The alliance argued that the $2,000 out-of-network cap violated state law because it was not within the “reasonable and customary”—or 80th percentile—range of prevailing healthcare charges.
The state's Banking and Insurance Department Commissioner Neil Jasey ruled that the alliance, as a third party, did not have standing to contest the case. He added that, even if it did, public interest does not favor a stay, and that any loss in income that providers may incur does not constitute a level of “irreparable harm” that would merit a stay.
“The approval of the plan constitutes a final agency decision,” Jasey wrote, adding that the state appellate court—and not his department—was the proper forum to challenge his June 12 approval of the plan.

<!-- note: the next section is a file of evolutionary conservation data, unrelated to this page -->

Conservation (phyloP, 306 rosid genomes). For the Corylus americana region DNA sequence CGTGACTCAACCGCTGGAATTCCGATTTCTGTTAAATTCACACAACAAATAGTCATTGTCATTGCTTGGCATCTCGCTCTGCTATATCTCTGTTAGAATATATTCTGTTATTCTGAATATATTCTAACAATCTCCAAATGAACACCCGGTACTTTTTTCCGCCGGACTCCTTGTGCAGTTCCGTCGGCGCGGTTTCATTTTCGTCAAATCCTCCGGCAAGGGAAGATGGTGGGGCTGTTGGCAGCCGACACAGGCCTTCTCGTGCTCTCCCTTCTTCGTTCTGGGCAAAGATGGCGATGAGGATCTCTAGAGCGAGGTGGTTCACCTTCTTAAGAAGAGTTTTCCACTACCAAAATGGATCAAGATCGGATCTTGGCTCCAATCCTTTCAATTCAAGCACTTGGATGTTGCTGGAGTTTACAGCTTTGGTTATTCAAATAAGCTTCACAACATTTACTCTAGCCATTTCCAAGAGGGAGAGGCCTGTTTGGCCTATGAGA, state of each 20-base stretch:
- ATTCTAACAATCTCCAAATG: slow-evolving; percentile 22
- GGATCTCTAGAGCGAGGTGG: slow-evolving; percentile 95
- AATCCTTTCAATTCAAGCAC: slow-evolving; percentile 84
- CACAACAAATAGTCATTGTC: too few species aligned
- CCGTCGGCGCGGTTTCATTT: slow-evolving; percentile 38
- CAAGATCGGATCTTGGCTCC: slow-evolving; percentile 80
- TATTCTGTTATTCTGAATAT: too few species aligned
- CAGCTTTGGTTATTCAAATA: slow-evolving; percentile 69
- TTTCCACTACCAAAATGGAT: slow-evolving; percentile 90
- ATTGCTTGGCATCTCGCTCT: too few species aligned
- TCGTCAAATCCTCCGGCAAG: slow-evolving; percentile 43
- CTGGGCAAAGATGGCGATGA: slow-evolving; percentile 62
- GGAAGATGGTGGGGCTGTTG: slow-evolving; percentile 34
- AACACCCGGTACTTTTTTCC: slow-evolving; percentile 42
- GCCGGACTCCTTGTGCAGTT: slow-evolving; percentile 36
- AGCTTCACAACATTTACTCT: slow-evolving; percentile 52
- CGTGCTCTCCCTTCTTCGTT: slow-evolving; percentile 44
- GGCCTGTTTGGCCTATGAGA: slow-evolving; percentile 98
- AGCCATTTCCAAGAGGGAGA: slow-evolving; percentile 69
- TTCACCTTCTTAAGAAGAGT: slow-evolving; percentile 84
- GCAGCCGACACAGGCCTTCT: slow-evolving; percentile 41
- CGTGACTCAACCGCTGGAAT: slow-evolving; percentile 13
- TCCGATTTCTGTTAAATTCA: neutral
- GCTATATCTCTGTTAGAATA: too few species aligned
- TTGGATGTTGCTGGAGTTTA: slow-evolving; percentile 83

Alliance attorney Mark Manigan, with Roseland, N.J.-based Brach Eichler, said the decision will be appealed in court, and that the issue of standing will be removed as three plaintiffs have signed onto the case: the New Jersey Association of Ambulatory Surgery Centers, Orthopaedic Surgeons of New Jersey, and the Roseland (N.J.) Ambulatory Surgery Center.
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